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Where Is The Loving Christ?


PaulB
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Let me begin by saying that it has been at least 2 years since I have picked up the bible and read it proplery I have been slack and been happy to think yes I don't believe everything but the main premises that Jesus "love us" and that he was about social justice.

 

However upon reading Luke from start to finish it clearly showed he fully expected the world to end very soon as he says (please don't expect chapter and verse) there are some here that will not die before the end comes (paraphrasing).

 

It seemed like just about everybody was condemned and that it was near impossible to enter heaven, as for the whole prince of peace thing he says that he has come to pit father against son, mother against daughter etc. I did not find anything about social justice either I'm sure it's there but did not seem to be much on his radar if it was.

 

About the only time he seemed positive was after the crucifixion, I can't help but think that maybe I didn't read the gospels properly before or perhaps through a pre conceived lense.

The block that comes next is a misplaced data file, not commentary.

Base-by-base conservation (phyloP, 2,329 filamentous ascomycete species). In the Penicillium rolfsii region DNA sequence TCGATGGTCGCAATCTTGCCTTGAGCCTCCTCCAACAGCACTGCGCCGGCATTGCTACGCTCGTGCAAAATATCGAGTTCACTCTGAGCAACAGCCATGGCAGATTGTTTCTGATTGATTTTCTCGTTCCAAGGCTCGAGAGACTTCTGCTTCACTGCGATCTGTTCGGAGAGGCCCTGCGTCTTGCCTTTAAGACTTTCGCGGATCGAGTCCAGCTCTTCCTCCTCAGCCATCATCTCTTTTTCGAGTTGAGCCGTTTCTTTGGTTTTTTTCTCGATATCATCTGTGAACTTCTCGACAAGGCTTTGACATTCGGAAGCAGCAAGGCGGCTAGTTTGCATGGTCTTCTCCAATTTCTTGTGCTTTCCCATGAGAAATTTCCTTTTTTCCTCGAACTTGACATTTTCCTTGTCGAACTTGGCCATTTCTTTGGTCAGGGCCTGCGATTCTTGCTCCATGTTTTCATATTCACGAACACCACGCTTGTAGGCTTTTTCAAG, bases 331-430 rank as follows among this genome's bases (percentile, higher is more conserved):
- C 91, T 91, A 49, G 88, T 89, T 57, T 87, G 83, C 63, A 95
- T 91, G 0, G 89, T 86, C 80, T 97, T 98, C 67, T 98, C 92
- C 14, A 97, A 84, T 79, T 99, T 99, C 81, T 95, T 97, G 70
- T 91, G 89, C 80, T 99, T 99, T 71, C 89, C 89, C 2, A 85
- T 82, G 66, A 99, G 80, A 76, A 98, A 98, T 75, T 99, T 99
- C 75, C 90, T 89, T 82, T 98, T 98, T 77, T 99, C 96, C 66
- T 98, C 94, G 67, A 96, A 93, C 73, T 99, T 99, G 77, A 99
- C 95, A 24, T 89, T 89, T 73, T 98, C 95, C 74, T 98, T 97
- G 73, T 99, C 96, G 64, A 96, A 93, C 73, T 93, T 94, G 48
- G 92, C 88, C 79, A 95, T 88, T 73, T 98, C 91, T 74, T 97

I will finish by saying that I am more than willing to be corrected and would love to have some passages pointing out to me.

 

Paul

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Hi Paul,

 

Bart Erhmann, a secular biblical scholar and prolific author, writes convincingly that Jesus was an apocalyptic prophet who thought he was going to play a part in the immediate coming of a new kingdom for the Jewish people - i.e. the overturning of the Roman rulers and glory days for Israel.

 

Perhaps Jesus did promote social justice amongst his own people, but I doubt he had much regard for those outside that group and I suspect most references interpreted these days as Jesus being a broader brush for social change, most likely came from later writers/interpreters and not Jesus himself.